Oolite Arts, the Miami-based nonprofit arts hub that hosts exhibitions and provides resident artists with free studio space, is planning a massive, green new headquarters in Miami’s Little River neighbourhood. Designed by Barcelona-based architecture firm Barozzi Veiga and expected to cost $30m, the new space is scheduled to open in 2024.
The complex will feature environmentally-conscious strategies including harvesting rainwater, using vegetation to cool the space, using skylights to illuminate it, and incorporating solar chimneys and wind catchers to mitigate energy use. The compound is expected to be LEED (Leadership in Energy and Environmental Design) certified.
“The climate-responsive concept for Oolite Arts focuses on the integration of passive and active strategies that mitigate Miami’s hot summers and take advantage of its mild climate during the winter months,” the firm’s founders Alberto Veiga and Fabrizio Barozzi say. “The project aims to introduce nature into the urban context [by] proposing a process of ‘re-tropicalisation’. Respecting the local constructive and climatic restrictions transforms them into architectural tools. Under this aspect, the vivid sunlight, the rainwater or the wind orientation are considered as important as the usual high temperatures, the presence of humidity and the restrictive level of the underground water horizon.”
At 26,850 sq. ft, the new grounds will be home to 21 studio spaces for resident artists as well as exhibition spaces, a theatre and classrooms. The organisation plans to hold over 200 art classes that will be open to the public, as well as hosting lectures and other public programming.
“The individual interior spaces are organized around separate clusters which protect the secluded public courtyard,” Veiga and Barozzi say. “Inside of them, intermediate areas formed as covered enclosed gardens provide shelter from the exterior temperature. Wind catchers introduce fresh wind into them and simultaneously provide the possibility of passively ventilating the interior spaces. Skylights permit ambient light of various orientations to carefully enter specific areas of the project and naturally blend with the framed views of the garden. Solar chimneys function in conjunction with the rest of the towers and as heat collectors assist the cross ventilation of the complex.”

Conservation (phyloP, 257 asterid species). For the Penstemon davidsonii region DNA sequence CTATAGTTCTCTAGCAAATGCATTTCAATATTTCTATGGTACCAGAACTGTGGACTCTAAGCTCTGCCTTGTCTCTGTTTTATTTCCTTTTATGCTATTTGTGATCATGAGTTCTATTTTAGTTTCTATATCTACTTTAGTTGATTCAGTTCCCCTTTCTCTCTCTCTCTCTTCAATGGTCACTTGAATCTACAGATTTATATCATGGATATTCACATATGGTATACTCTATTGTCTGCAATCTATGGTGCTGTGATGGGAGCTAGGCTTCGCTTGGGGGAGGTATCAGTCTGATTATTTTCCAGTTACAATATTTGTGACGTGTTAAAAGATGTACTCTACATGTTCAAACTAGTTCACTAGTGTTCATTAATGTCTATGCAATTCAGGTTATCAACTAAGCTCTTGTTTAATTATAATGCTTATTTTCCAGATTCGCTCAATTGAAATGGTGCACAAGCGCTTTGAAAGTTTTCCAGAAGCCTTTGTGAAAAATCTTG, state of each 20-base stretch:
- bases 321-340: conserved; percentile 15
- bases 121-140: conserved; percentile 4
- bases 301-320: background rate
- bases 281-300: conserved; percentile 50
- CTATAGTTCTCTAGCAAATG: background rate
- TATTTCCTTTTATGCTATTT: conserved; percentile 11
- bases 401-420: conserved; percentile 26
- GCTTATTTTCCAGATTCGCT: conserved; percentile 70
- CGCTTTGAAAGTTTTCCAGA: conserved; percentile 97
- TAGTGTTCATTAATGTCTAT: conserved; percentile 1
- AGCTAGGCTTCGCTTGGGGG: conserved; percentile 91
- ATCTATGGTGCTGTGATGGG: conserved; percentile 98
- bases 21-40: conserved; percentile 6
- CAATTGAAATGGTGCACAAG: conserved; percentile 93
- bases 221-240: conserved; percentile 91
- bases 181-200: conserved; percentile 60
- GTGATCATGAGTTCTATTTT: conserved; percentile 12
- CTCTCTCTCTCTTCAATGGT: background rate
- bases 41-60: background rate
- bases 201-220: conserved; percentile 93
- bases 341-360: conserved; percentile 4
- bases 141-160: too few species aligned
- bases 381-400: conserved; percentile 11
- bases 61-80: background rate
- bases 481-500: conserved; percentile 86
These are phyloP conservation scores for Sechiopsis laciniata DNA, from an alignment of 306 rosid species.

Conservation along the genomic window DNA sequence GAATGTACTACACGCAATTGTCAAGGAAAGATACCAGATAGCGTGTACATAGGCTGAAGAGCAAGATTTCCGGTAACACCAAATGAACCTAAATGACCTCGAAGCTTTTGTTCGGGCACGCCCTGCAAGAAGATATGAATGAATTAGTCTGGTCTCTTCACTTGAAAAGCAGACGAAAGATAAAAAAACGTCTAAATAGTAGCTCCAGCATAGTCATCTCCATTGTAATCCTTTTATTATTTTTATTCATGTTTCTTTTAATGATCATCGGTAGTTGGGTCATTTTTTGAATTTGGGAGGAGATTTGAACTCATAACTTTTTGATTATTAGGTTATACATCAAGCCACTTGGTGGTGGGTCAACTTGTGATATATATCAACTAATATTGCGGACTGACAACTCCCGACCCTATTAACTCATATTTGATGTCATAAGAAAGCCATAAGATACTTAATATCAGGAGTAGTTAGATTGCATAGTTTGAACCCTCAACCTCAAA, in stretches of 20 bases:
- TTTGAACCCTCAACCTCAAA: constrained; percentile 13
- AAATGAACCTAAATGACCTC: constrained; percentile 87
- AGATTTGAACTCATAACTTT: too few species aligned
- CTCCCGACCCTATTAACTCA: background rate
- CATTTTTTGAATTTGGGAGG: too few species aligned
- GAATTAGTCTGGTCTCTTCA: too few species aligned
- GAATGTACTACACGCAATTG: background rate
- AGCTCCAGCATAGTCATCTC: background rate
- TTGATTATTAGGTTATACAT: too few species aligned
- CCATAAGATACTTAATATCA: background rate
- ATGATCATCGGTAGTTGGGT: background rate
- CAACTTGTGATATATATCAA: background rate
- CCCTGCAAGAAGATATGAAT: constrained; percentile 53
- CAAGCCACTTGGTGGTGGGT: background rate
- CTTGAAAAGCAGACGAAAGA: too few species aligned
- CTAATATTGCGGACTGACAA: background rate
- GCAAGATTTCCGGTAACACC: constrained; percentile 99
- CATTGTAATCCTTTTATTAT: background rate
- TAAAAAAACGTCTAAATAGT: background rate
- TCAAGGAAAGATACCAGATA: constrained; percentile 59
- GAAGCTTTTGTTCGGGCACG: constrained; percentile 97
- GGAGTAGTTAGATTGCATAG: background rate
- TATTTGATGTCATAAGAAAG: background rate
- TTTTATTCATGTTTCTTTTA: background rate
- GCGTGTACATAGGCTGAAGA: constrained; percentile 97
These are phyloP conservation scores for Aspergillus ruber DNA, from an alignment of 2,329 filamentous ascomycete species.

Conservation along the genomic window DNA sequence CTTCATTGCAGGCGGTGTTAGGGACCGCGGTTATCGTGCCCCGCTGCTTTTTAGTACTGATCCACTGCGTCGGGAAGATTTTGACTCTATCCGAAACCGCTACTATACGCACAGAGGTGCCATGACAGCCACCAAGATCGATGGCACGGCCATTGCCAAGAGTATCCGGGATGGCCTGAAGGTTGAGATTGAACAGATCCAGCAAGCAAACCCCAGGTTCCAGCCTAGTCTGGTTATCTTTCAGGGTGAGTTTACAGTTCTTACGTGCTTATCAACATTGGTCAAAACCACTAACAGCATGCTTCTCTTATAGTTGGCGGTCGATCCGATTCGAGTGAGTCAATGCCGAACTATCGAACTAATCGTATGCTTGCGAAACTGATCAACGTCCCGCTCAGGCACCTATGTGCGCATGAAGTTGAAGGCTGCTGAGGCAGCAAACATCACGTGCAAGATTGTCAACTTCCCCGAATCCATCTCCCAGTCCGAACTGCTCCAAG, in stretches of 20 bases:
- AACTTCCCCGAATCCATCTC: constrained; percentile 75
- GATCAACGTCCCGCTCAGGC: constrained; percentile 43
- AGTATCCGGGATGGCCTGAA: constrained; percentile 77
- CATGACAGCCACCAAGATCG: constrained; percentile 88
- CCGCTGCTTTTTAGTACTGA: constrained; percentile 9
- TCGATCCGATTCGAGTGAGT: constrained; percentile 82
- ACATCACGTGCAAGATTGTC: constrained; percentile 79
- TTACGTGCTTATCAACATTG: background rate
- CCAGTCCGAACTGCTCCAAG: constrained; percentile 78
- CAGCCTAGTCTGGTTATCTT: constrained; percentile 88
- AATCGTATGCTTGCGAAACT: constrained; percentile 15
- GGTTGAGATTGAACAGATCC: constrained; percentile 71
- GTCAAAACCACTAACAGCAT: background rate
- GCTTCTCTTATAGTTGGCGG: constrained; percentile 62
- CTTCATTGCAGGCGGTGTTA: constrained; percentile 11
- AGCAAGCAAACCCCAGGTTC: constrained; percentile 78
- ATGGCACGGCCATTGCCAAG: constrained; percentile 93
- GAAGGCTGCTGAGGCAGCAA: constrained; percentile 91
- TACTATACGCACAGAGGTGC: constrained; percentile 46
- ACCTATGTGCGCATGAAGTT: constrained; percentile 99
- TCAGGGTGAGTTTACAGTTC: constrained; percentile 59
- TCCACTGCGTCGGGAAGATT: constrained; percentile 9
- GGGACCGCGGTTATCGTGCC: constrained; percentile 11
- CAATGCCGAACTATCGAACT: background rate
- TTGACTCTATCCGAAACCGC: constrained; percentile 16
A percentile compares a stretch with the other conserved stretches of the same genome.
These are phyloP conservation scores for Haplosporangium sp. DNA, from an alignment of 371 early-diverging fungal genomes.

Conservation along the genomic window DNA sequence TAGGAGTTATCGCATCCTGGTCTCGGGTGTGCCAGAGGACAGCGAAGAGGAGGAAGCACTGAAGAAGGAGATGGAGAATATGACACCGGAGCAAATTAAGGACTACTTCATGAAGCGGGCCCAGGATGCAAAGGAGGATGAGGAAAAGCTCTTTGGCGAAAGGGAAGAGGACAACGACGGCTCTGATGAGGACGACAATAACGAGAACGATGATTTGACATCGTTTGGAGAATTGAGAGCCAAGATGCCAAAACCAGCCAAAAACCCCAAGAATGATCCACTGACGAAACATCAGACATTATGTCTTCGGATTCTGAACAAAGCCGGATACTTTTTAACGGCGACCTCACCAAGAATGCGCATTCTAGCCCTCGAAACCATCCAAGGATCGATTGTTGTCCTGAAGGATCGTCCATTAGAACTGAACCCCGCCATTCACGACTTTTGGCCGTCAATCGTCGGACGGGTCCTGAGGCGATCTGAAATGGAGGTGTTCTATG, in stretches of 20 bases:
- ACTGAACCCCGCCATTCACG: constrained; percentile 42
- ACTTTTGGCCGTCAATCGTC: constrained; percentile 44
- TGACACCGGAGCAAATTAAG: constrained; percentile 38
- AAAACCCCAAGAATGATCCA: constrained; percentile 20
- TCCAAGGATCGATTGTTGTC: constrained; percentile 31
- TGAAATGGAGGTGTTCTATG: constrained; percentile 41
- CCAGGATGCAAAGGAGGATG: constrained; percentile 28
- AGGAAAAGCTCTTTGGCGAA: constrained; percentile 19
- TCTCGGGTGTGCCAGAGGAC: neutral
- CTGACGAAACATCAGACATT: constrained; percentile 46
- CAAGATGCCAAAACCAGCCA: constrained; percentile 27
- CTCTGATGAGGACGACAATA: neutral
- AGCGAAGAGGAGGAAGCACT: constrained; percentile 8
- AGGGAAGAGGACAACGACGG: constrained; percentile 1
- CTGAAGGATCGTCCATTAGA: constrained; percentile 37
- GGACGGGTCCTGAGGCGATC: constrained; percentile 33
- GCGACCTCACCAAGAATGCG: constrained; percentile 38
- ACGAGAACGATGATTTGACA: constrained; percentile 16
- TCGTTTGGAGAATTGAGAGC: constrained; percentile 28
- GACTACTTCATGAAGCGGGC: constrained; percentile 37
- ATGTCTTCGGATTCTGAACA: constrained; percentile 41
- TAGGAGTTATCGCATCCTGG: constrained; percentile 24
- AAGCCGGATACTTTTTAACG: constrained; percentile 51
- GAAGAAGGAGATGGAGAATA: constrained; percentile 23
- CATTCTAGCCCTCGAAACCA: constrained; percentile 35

The architects add that the compound’s towers will “produce an artificial microclimate that benefits both the natural and the mechanical operation of the building” and that vegetation will be used to mindfully protect against the sun. “The thermal mass of the used materials increases the inertia against the constant temperature fluctuation of the local climate and the rainwater is harvested for the irrigation of the gardens,” they say.
Despite Florida regularly being ranked the state most vulnerable to the effects of climate change, its Republican governor Ron DeSantis—often seen as the front-runner behind only Donald Trump for GOP nomination in the next presidential election—has been criticized again and again for doing little to mitigate the existential threat. The new Oolite centre is joining the ranks of other architectural projects in the state whose designs integrate those concerns and considerations into their very foundations.
“We are creating a cultural centre that will benefit future generations of Miamians, and we wanted the architects to design with sustainability and accessibility at the forefront,” Oolite president and chief executive Dennis Scholl says. “Each architectural decision has been carefully considered—from the lush community garden to the skylights—with artists, neighbors, the city and the environment in mind.”